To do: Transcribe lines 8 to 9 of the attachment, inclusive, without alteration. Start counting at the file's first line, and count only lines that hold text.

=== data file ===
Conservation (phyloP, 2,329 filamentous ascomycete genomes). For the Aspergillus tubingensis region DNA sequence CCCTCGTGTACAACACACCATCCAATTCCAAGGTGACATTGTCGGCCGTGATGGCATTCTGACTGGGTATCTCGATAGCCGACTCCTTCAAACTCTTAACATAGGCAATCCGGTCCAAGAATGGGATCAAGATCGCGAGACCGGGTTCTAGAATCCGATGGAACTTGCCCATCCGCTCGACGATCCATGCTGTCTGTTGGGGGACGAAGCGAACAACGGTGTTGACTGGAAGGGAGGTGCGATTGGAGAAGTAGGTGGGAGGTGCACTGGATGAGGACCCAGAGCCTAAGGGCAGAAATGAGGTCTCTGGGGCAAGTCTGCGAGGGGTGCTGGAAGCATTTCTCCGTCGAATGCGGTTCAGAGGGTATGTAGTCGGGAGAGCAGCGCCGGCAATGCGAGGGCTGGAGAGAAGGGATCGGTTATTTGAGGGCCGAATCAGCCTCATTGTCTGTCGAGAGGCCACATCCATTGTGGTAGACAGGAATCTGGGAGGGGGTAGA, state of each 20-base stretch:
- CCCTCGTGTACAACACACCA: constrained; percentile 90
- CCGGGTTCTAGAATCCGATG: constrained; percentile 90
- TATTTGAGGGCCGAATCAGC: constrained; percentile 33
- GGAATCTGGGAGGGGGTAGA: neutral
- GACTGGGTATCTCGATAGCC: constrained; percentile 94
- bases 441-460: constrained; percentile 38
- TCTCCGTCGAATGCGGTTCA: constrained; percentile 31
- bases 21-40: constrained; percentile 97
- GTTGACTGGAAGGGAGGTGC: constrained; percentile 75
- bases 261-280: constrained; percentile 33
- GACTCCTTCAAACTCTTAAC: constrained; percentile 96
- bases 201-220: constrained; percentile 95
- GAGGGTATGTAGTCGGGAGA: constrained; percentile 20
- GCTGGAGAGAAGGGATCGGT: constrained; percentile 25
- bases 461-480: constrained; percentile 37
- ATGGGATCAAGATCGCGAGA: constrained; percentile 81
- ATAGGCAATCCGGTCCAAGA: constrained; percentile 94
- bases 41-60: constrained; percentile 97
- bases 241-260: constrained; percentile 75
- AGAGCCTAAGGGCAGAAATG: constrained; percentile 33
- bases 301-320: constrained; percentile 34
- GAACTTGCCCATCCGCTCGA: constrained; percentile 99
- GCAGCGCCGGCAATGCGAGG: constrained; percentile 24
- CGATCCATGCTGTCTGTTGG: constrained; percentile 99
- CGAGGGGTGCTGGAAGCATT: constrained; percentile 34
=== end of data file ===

- TCTCCGTCGAATGCGGTTCA: constrained; percentile 31
- bases 21-40: constrained; percentile 97